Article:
Saturday, April 14, 2012

PSWs need regulation, not just registration

You have to watch the source for healthcare articles. The differences between US care and Canadian healthcare are huge. Even the term to describe a personal support worker (PSW- formerly 'healthcare aide' ) changes depending upon the agency, or the for-profit institution.
Those providing intimate care for our loved ones vary in their integrity, knowledge, training and skills from province-to-province, as well as across the border.

This US-based article, for example:

As Helping Hands for Elders, Home Care Workers Push for Respect

As we’ve reported previously, a longstanding loophole in the Fair Labor Standards Act excludes home care or “companionship” workers from minimum wage and time-and-a-half overtime regulations. Nationwide, about 2.5 million home care and personal assistance aides–projected to grow to about 3.8 million by 2020–work around the clock to help their clients handle the basics of life, while often themselves scraping by on poverty wages.

In Ontario, PSWs are to be registered. This process is underway by PSNO. We're not sure why PSNO was awarded this contract, but they have been doing so. Another group, OPSWA, has been doing the same work in Ontario: holding in-service training, assisting members and providing group health and home insurance.

Unfortunately, they do not appear to be checking credentials, and some who may be registered are not necessarily holding the certification they profess to hold. Courses are offered in many places, but their quality and standards vary.

PSW Certificates are issued by the training institution. The province does not recognize a PSW Diploma, as the training program is too short to meet a diploma requirement.

In July 2010, the government of Ontario enacted the Long Term Care Homes Act.  A regulation to this act has changed the criteria under which a person working in a long term care home may be considered a Personal Support Worker.  This section comes into force on July 1 2011 and is reprinted here.

 PSWs are not, however, regulated in Canada or the US. Education and upgrading varies by institution and transfer payment agency (e.g., Red Cross, vs. CCAC contracted for-profits like Bayshore Home Health, which made $400 million 2010.)
In addition, many Ontario workers are in unions and negotiate collective agreements. It depends upon the agency in question, whether there is a collective agreement. This means a wide range in quality nonetheless.

In the news: Wed., Mar 21, 2012 

Caregivers to seniors preparing for picket line

Some of the workers say they feel caught between St. Joseph’s Home Care and the Service Employees International Union, which are battling over lowering wages for new staff by up to 15 per cent.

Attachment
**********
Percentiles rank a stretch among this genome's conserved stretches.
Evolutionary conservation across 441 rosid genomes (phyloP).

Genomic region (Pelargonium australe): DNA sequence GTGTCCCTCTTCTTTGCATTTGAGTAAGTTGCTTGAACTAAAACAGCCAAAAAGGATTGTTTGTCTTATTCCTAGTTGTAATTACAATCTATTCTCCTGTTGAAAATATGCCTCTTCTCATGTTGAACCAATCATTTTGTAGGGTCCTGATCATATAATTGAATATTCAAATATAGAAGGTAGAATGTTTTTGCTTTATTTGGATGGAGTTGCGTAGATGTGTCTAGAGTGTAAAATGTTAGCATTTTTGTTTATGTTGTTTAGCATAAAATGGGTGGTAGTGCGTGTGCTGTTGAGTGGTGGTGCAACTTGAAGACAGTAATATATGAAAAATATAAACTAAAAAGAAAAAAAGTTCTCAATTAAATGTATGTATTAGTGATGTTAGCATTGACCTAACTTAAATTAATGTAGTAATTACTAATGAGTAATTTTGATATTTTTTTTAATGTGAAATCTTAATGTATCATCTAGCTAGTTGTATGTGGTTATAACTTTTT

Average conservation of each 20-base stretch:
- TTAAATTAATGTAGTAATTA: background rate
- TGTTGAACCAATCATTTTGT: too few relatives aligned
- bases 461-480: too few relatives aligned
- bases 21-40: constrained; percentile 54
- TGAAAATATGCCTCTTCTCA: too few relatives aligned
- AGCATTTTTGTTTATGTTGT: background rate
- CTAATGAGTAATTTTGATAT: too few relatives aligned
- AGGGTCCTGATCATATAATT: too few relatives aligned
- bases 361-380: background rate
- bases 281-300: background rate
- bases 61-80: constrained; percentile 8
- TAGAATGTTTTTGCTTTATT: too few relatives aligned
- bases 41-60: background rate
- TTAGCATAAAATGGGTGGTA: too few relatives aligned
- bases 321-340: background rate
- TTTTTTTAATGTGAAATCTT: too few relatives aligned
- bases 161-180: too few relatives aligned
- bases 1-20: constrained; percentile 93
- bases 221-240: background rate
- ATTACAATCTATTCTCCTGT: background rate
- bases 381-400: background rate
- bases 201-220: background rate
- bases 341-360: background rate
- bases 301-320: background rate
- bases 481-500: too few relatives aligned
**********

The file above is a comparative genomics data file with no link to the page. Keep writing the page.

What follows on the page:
They’re worried about their patients at First Place Hamilton, Gwen Lee Supportive Housing, 226 Rebecca Street, Wellington Terrace in Burlington, St. Joseph’s Hospital and in the community if they go on strike or are locked out at midnight on March 28. Some have been caring for the same seniors for more than 12 years.
It’s difficult to determine an average salary for personal support workers in Ontario, who are unregulated and have about 500 hours of training. The Canadian Union of Public Employees estimated the average hourly wage of PSWs in Canada to be $12.71 in 2003. Personal Support Worker Canada estimates the average starting wage to be $14.53 and Internet company PayScale pegs it at $11.90 to $19.77.

The pay dispute

Hourly wage: Starts at $16.07 and reaches $17.99 over nine years
Proposed change for new workers: Start at $13.96 and rise to $15.31 over five years.


  • Personal support worker day is May 19th and recognizes the contributions of personal support workers to our health care system.
  • There are an estimated 90,000 personal support workers in Ontario with about 57,000 providing care in long-term care homes and 26,000 in home care through community health agencies. About 7,000 personal support workers provide care in hospitals.
  • The work of personal support workers ranges from assisted daily living tasks (such as personal hygiene, transferring clients between bed and chair, taking medication and doing light housework) to delegated health procedures (such as changing dressings, tube feedings and oxygen therapy).
  • To date, stakeholders have provided valuable input into this registry. Consultations with PSWs, their representatives and other stakeholders will begin in the summer.
  • The British Columbia government created a registry for first care aides and community health workers in January 2010.

PSNO is conscious of the decision made by HPRAC (Health Professions Regulatory Advisory Council, which is based on appointees) not to regulate PSWs and as such we want to work with the government to find solutions that will support the advancement of the profession and provide accountability through certification and registration, which will be a more cost effective solution for all parties involved, including PSWs. They are currently working on a discussion paper that will present a solution in the very near future, so stay tuned.

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